The Black Death was one of the most destructive epidemics in history. Assistant Professor Sharon DeWitte at the University of South Carolina has been examining temporal changes in plague mortality patterns and the effects of the Black Death on the demographic and health conditions of surviving populations as a model for understanding the human response to emerging diseases. Funded by a 2012 AAPA Professional Development Grant, DeWitte collected paleodemographic data from several medieval London cemeteries. Among a number of interesting findings, DeWitte reports greater longevity combined with an increased frequency of periosteal lesions in the post-Black Death sample. DeWitte suggests that enhanced survival but relatively poor skeletal health at later adult ages might account for the post-Black Death pattern, a trend observed in living populations where improvements in mortality and longevity are often associated with declines in health status later in life. DeWitte is continuing her work on the health and demographic effects of the Black Death, having successfully turned her AAPA Professional Development Grant into a National Science Foundation award funded jointly by Biological Anthropology and Cultural Anthropology. Congratulations Professor DeWitte!
When: Today, Fri Apr 12, 4:30 pm to 6:00 pm. Where: Norton Booth, Knoxville Convention Center. What: Local Craft Beer, Finely Crafted Books, Pretzels
The Rohlf Medal was established in 2006 by his family and friends to mark the 70th birthday of F. James Rohlf, Distinguished Professor of Ecology and Evolution and longtime Stony Brook University faculty member. Recipients of the Rohlf Medal will be recognized for excellence in their body of work on the development of new morphometric methods or for their applications in the biomedical sciences, including evolutionary biology, population biology, physical anthropology, and medicine. The term “morphometrics” is intended to include high-dimensional pattern analyses of biological shape, especially those that analyze shape in a comprehensive way, or of covariation of shape patterns with other variables. The award can recognize advances in the mathematical or statistical theory underlying morphometric methods, new software that implements or visualizes new methods, or specific new biological findings that rely crucially on contemporary morphometric methods and represent major advances.
The Forensic Science and Anthropology Field School is an intensive, three-week course. Students participate in, from the perspective of multiple disciplines, the resolution of a mock medicolegal death investigation from crime scene discovery to courtroom testimony.
Dear AAPA Members: Our Knoxville meetings are fast approaching! We are pleased extend the online registration deadline (and lower registration rates) to March 20th this year.
May 21-June 14, 2013. Albania’s magnificent archaeological site at Butrint National Park is the primary location for Utica College’s tenth annual Forensic Anthropology Field School course, which also includes visits to the Acropolis in Athens as well as Dracula’s Castle and his birthplace in Transylvania. The field school is open to non-credit participants; no previous experience is required. Undergraduates and graduate students may enroll for six credits at either level.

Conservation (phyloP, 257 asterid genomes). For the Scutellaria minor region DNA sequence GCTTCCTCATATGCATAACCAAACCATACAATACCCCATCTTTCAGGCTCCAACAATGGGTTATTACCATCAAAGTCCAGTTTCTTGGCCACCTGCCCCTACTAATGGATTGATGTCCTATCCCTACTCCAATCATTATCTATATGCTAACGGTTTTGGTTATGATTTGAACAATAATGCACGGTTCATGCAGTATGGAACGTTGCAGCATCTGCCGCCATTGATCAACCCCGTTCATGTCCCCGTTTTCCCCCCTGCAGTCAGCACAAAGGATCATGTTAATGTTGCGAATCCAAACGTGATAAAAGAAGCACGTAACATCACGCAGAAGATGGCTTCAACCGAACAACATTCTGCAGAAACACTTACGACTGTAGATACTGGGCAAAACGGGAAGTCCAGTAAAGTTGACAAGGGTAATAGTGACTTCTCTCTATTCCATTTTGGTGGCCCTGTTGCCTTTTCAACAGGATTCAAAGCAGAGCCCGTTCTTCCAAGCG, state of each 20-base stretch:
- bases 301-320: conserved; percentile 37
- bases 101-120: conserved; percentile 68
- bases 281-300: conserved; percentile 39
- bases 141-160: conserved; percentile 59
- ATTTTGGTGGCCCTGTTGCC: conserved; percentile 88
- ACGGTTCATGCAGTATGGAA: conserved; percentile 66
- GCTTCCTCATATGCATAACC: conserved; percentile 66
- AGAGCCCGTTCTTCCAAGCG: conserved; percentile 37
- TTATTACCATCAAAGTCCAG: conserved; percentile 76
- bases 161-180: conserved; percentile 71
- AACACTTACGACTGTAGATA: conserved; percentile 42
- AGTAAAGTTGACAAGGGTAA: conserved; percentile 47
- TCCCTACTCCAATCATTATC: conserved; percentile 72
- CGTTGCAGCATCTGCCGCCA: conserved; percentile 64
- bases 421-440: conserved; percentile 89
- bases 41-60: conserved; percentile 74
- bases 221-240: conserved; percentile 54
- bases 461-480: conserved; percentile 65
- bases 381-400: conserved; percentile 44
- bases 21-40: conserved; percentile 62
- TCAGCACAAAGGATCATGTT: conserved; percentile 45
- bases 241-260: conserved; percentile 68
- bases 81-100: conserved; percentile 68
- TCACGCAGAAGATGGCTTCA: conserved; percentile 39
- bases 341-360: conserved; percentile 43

Wednesday, April 10 2-5pm in 300B (**not 1:00 PM as in AAPA Program). The American Association of Anthropological Genetics (AAAG) will offer a workshop on “Genomics and Anthropology in the Classroom” at the AAPA meeting in Knoxville. This workshop will provide participants with strategies for teaching next generation sequencing (NGS) technologies, concepts, and studies in anthropological classes. The workshop will target a non-technical audience, and will feature speakers consisting of investigators directly involved in genomic research and educators who have integrated such research into their teaching regimens. This session has the potential to benefit anyone teaching in biological anthropology.
Saturday, April 13 2pm-4pm in 301B. The American Association of Anthropological Genetics (AAAG) will hold a panel on Postdoctoral Training in Anthropological Genetics at the AAPA meeting in Knoxville. This panel aims to provide doctoral students interested in evolutionary anthropology and population genetics with a general introduction to postdoctoral training. Experts from across the field of anthropological genetics with different postdoctoral experiences will discuss several topics, including choosing and planning the postdoctoral training, maintaining the “right” work-life balance, and transitioning into a faculty position.
The American Association of Anthropological Genetics (AAAG) is pleased to announce the 2013 Outstanding Student Presentation Award competition. Up to two Outstanding Student Presentation in Anthropological Genetics (OSPAG) prizes will be given for the best poster or podium presentations at the AAPA or HBA annual meetings. Each awardee will receive a $200 cash prize and a one-year subscription to the journal Human Biology.